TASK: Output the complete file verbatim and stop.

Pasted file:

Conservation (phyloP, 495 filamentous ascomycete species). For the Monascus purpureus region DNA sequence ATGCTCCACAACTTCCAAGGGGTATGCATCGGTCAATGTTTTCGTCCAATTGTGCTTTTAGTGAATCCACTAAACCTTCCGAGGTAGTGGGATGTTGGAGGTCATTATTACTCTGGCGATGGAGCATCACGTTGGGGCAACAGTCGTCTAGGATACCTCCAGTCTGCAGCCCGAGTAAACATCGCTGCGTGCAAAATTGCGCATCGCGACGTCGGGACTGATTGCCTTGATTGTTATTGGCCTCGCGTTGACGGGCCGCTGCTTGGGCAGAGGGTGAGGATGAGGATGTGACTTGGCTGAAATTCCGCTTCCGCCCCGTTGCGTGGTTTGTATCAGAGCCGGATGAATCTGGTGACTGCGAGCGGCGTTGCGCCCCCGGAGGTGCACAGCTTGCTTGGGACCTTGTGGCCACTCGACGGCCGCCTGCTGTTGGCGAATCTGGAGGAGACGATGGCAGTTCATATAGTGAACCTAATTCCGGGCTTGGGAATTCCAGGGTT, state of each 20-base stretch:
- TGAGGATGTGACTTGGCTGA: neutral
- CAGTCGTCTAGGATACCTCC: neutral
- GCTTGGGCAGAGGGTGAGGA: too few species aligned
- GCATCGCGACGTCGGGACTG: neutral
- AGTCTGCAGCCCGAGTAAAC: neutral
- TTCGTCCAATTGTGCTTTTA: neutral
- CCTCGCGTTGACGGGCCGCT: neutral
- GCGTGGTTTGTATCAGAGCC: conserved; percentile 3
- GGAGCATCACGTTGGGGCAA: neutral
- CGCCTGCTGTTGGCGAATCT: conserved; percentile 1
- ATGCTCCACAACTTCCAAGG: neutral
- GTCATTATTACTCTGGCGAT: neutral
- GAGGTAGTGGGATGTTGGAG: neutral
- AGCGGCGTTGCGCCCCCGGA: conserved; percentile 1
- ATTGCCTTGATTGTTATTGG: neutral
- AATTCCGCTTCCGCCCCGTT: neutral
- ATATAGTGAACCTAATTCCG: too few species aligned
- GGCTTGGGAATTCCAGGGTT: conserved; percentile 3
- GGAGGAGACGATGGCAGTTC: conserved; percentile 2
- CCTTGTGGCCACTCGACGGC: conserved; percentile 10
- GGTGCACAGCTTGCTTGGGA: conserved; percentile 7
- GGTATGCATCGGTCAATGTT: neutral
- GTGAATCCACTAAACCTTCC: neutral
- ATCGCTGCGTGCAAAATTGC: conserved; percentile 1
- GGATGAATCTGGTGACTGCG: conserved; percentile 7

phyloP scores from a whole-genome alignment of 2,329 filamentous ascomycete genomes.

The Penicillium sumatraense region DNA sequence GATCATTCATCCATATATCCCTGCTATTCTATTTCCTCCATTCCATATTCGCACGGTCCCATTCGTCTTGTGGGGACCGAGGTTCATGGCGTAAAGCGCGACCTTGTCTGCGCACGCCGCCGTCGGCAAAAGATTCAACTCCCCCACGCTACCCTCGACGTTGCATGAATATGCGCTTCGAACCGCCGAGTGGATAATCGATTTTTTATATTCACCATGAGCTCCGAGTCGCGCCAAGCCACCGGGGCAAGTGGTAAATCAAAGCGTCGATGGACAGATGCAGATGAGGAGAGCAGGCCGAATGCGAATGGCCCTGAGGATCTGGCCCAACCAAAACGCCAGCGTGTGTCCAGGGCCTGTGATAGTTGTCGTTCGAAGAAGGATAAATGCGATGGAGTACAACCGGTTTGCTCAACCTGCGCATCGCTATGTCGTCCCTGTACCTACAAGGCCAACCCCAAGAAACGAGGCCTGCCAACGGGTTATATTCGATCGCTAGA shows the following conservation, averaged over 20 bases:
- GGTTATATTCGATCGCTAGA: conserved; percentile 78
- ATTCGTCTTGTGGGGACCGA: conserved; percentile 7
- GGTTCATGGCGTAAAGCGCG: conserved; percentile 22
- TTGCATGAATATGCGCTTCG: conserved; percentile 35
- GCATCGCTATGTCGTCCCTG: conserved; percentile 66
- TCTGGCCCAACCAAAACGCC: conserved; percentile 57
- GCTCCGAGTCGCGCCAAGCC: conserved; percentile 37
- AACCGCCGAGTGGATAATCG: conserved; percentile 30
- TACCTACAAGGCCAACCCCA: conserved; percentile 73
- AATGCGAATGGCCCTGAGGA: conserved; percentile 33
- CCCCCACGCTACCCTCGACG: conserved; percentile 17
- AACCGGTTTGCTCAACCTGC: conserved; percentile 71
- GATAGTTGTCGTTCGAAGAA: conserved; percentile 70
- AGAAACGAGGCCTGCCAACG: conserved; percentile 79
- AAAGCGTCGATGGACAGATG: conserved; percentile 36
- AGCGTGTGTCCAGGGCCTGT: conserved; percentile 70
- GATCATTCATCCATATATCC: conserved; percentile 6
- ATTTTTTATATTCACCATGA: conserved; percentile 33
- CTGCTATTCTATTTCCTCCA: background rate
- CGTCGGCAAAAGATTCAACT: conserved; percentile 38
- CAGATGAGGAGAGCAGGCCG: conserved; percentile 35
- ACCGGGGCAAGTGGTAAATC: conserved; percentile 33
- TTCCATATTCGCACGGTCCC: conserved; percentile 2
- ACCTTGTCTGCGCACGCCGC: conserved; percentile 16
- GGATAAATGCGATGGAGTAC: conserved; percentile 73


Conservation (phyloP, 495 filamentous ascomycete species). For the Monascus purpureus region DNA sequence ATGCTCCACAACTTCCAAGGGGTATGCATCGGTCAATGTTTTCGTCCAATTGTGCTTTTAGTGAATCCACTAAACCTTCCGAGGTAGTGGGATGTTGGAGGTCATTATTACTCTGGCGATGGAGCATCACGTTGGGGCAACAGTCGTCTAGGATACCTCCAGTCTGCAGCCCGAGTAAACATCGCTGCGTGCAAAATTGCGCATCGCGACGTCGGGACTGATTGCCTTGATTGTTATTGGCCTCGCGTTGACGGGCCGCTGCTTGGGCAGAGGGTGAGGATGAGGATGTGACTTGGCTGAAATTCCGCTTCCGCCCCGTTGCGTGGTTTGTATCAGAGCCGGATGAATCTGGTGACTGCGAGCGGCGTTGCGCCCCCGGAGGTGCACAGCTTGCTTGGGACCTTGTGGCCACTCGACGGCCGCCTGCTGTTGGCGAATCTGGAGGAGACGATGGCAGTTCATATAGTGAACCTAATTCCGGGCTTGGGAATTCCAGGGTT, state of each 20-base stretch:
- TGAGGATGTGACTTGGCTGA: neutral
- CAGTCGTCTAGGATACCTCC: neutral
- GCTTGGGCAGAGGGTGAGGA: too few species aligned
- GCATCGCGACGTCGGGACTG: neutral
- AGTCTGCAGCCCGAGTAAAC: neutral
- TTCGTCCAATTGTGCTTTTA: neutral
- CCTCGCGTTGACGGGCCGCT: neutral
- GCGTGGTTTGTATCAGAGCC: conserved; percentile 3
- GGAGCATCACGTTGGGGCAA: neutral
- CGCCTGCTGTTGGCGAATCT: conserved; percentile 1
- ATGCTCCACAACTTCCAAGG: neutral
- GTCATTATTACTCTGGCGAT: neutral
- GAGGTAGTGGGATGTTGGAG: neutral
- AGCGGCGTTGCGCCCCCGGA: conserved; percentile 1
- ATTGCCTTGATTGTTATTGG: neutral
- AATTCCGCTTCCGCCCCGTT: neutral
- ATATAGTGAACCTAATTCCG: too few species aligned
- GGCTTGGGAATTCCAGGGTT: conserved; percentile 3
- GGAGGAGACGATGGCAGTTC: conserved; percentile 2
- CCTTGTGGCCACTCGACGGC: conserved; percentile 10
- GGTGCACAGCTTGCTTGGGA: conserved; percentile 7
- GGTATGCATCGGTCAATGTT: neutral
- GTGAATCCACTAAACCTTCC: neutral
- ATCGCTGCGTGCAAAATTGC: conserved; percentile 1
- GGATGAATCTGGTGACTGCG: conserved; percentile 7

phyloP scores from a whole-genome alignment of 2,329 filamentous ascomycete genomes.

The Penicillium sumatraense region DNA sequence GATCATTCATCCATATATCCCTGCTATTCTATTTCCTCCATTCCATATTCGCACGGTCCCATTCGTCTTGTGGGGACCGAGGTTCATGGCGTAAAGCGCGACCTTGTCTGCGCACGCCGCCGTCGGCAAAAGATTCAACTCCCCCACGCTACCCTCGACGTTGCATGAATATGCGCTTCGAACCGCCGAGTGGATAATCGATTTTTTATATTCACCATGAGCTCCGAGTCGCGCCAAGCCACCGGGGCAAGTGGTAAATCAAAGCGTCGATGGACAGATGCAGATGAGGAGAGCAGGCCGAATGCGAATGGCCCTGAGGATCTGGCCCAACCAAAACGCCAGCGTGTGTCCAGGGCCTGTGATAGTTGTCGTTCGAAGAAGGATAAATGCGATGGAGTACAACCGGTTTGCTCAACCTGCGCATCGCTATGTCGTCCCTGTACCTACAAGGCCAACCCCAAGAAACGAGGCCTGCCAACGGGTTATATTCGATCGCTAGA shows the following conservation, averaged over 20 bases:
- GGTTATATTCGATCGCTAGA: conserved; percentile 78
- ATTCGTCTTGTGGGGACCGA: conserved; percentile 7
- GGTTCATGGCGTAAAGCGCG: conserved; percentile 22
- TTGCATGAATATGCGCTTCG: conserved; percentile 35
- GCATCGCTATGTCGTCCCTG: conserved; percentile 66
- TCTGGCCCAACCAAAACGCC: conserved; percentile 57
- GCTCCGAGTCGCGCCAAGCC: conserved; percentile 37
- AACCGCCGAGTGGATAATCG: conserved; percentile 30
- TACCTACAAGGCCAACCCCA: conserved; percentile 73
- AATGCGAATGGCCCTGAGGA: conserved; percentile 33
- CCCCCACGCTACCCTCGACG: conserved; percentile 17
- AACCGGTTTGCTCAACCTGC: conserved; percentile 71
- GATAGTTGTCGTTCGAAGAA: conserved; percentile 70
- AGAAACGAGGCCTGCCAACG: conserved; percentile 79
- AAAGCGTCGATGGACAGATG: conserved; percentile 36
- AGCGTGTGTCCAGGGCCTGT: conserved; percentile 70
- GATCATTCATCCATATATCC: conserved; percentile 6
- ATTTTTTATATTCACCATGA: conserved; percentile 33
- CTGCTATTCTATTTCCTCCA: background rate
- CGTCGGCAAAAGATTCAACT: conserved; percentile 38
- CAGATGAGGAGAGCAGGCCG: conserved; percentile 35
- ACCGGGGCAAGTGGTAAATC: conserved; percentile 33
- TTCCATATTCGCACGGTCCC: conserved; percentile 2
- ACCTTGTCTGCGCACGCCGC: conserved; percentile 16
- GGATAAATGCGATGGAGTAC: conserved; percentile 73